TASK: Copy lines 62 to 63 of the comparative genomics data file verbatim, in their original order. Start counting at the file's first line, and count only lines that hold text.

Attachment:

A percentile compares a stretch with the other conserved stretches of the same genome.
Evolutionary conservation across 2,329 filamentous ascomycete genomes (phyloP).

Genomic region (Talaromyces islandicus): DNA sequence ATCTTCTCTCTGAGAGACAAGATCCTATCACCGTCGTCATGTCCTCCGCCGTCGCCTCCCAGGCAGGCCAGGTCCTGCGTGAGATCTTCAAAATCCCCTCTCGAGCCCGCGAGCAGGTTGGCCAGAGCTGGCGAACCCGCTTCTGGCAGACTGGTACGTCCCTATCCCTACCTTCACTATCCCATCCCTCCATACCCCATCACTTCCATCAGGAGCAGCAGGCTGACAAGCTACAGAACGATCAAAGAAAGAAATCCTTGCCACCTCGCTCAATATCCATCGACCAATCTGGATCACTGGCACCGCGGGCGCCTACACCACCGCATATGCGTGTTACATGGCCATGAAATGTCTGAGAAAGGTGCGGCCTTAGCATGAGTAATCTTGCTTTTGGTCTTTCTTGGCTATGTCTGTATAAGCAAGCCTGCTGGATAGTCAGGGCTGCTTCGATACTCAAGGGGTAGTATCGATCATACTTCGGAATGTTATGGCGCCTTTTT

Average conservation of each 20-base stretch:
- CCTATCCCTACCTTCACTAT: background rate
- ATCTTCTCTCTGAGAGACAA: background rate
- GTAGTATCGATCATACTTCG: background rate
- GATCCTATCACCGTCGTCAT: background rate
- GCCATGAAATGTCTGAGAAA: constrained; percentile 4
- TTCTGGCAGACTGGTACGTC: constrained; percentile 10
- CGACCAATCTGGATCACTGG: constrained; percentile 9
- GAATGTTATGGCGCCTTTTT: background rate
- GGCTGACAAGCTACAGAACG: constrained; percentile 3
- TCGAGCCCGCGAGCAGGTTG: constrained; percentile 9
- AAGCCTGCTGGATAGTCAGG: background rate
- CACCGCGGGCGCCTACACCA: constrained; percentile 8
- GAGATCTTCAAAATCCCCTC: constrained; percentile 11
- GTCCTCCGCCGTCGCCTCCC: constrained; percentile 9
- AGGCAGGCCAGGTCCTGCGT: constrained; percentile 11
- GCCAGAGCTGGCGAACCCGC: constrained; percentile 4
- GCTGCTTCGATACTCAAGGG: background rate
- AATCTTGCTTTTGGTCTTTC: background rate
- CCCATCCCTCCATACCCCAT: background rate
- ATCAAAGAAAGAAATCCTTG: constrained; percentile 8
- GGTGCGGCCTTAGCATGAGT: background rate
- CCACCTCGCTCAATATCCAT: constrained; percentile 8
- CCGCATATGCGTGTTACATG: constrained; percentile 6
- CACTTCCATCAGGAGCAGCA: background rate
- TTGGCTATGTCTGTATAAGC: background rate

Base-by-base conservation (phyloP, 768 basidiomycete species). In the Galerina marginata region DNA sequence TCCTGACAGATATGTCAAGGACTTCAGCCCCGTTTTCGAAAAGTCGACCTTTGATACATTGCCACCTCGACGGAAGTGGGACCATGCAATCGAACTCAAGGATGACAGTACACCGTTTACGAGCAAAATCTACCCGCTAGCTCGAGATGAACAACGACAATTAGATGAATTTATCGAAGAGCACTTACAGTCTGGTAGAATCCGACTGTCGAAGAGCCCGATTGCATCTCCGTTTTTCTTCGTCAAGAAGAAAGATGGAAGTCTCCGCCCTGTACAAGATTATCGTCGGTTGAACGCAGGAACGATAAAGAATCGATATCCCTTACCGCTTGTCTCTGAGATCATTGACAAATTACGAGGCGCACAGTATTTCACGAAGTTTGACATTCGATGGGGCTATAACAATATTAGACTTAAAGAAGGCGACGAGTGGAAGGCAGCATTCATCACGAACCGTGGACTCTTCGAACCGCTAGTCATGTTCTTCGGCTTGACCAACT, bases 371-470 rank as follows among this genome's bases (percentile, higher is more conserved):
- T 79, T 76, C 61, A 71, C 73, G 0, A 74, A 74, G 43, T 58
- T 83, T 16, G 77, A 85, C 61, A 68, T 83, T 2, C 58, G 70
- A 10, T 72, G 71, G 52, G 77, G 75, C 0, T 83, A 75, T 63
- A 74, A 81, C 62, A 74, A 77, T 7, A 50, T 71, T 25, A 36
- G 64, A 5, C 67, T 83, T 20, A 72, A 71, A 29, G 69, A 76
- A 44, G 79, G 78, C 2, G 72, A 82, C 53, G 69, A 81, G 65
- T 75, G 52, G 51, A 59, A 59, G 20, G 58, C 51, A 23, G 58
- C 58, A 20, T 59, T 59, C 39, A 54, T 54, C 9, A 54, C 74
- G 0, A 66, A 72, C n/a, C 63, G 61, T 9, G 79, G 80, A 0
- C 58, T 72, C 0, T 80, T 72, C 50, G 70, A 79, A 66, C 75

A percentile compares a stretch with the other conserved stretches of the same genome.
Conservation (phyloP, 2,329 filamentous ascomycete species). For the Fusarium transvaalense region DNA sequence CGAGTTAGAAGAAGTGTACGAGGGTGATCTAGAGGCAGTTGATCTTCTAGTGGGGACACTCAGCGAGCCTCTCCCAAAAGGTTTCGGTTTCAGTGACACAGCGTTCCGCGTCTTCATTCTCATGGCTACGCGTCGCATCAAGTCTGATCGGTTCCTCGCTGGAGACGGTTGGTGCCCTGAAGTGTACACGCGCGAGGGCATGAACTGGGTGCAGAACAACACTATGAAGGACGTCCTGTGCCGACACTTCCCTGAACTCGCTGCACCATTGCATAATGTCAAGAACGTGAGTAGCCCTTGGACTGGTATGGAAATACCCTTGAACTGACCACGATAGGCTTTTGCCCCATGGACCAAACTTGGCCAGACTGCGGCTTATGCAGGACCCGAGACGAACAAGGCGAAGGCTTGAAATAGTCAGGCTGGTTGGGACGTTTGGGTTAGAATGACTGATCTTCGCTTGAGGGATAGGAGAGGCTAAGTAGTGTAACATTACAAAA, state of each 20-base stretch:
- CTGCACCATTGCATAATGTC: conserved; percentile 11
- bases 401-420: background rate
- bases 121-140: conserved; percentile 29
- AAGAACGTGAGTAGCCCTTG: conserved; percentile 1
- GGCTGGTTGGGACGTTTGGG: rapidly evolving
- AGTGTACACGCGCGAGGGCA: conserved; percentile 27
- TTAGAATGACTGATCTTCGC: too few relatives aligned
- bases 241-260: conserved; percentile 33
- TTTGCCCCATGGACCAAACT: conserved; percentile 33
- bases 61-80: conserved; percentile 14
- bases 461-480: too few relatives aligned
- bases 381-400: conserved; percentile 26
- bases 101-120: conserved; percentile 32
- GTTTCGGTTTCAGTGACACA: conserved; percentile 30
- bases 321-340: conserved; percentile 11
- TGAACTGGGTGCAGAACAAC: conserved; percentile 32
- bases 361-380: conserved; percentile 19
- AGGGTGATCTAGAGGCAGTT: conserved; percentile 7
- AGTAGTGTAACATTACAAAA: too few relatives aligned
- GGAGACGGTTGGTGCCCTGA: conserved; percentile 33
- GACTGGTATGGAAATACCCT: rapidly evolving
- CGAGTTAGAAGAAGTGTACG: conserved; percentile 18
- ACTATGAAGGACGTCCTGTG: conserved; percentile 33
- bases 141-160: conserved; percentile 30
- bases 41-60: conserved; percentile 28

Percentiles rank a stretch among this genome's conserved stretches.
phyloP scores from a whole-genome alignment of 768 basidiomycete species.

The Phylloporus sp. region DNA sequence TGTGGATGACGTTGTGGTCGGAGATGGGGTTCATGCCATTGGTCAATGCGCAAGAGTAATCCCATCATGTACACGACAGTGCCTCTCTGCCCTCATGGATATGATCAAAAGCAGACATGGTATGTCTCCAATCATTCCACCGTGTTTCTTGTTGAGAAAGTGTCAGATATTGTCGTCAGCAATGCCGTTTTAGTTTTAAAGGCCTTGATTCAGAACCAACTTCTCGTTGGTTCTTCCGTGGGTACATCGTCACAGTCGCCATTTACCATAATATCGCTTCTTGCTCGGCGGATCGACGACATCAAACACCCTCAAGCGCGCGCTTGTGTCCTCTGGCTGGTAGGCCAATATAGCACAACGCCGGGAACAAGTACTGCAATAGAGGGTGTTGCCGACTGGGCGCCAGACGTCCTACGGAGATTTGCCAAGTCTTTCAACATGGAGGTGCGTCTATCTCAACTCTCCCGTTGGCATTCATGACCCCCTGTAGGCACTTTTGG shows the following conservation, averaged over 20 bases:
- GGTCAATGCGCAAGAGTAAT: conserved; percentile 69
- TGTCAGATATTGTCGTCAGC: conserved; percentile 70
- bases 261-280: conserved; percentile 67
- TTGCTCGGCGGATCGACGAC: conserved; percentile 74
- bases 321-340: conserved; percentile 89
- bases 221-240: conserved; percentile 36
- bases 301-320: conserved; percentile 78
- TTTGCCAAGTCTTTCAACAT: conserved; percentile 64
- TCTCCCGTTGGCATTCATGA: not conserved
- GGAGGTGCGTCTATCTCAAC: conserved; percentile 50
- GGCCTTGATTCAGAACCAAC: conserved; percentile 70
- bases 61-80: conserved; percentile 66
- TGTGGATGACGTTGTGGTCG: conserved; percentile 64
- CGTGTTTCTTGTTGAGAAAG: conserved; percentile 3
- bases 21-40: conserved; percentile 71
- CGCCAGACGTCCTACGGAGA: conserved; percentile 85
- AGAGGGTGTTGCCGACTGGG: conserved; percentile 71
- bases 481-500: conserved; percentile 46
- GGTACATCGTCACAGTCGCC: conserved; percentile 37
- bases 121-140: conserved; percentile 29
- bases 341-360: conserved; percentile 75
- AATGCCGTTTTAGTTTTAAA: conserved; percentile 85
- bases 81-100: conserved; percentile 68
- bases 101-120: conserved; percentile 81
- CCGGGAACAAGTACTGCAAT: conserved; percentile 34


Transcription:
- GGAGACGGTTGGTGCCCTGA: conserved; percentile 33
- GACTGGTATGGAAATACCCT: rapidly evolving